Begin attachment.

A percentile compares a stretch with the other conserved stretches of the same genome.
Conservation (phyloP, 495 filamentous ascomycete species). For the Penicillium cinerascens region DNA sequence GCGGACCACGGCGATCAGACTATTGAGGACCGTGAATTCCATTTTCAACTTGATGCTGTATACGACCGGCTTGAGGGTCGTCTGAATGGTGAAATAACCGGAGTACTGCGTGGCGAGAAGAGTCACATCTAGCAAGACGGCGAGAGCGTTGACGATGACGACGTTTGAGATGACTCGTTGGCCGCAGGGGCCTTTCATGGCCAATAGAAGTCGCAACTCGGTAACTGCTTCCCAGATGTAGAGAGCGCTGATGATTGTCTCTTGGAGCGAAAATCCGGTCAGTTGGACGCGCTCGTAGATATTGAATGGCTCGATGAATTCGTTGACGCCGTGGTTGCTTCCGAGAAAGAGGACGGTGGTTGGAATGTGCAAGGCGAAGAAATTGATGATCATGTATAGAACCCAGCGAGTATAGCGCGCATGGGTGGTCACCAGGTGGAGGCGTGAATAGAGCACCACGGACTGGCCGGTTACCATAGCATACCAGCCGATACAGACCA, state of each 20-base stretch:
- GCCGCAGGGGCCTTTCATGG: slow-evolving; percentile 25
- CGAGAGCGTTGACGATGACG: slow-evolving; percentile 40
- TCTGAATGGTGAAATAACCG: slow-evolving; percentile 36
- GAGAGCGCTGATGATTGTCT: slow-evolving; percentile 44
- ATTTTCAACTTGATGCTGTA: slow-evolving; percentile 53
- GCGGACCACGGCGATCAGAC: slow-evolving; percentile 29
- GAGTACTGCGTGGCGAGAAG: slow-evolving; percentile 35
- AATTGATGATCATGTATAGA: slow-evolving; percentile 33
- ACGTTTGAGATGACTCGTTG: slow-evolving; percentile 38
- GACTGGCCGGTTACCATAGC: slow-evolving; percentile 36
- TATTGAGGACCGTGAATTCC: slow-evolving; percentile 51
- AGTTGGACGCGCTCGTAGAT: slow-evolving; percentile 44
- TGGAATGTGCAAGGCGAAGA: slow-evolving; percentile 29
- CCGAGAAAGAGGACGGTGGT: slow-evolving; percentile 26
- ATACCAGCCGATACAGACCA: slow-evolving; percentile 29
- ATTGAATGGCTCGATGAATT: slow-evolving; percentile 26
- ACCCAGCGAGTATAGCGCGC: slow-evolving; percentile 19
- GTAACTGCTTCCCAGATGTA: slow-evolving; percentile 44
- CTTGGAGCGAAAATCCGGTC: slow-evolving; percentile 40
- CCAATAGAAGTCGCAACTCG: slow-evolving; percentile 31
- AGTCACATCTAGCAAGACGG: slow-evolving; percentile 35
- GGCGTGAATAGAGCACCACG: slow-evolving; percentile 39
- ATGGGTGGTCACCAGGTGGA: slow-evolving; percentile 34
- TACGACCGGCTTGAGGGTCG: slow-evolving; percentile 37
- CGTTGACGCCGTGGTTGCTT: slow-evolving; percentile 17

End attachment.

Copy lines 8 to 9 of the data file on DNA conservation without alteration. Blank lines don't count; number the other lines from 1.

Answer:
- GCGGACCACGGCGATCAGAC: slow-evolving; percentile 29
- GAGTACTGCGTGGCGAGAAG: slow-evolving; percentile 35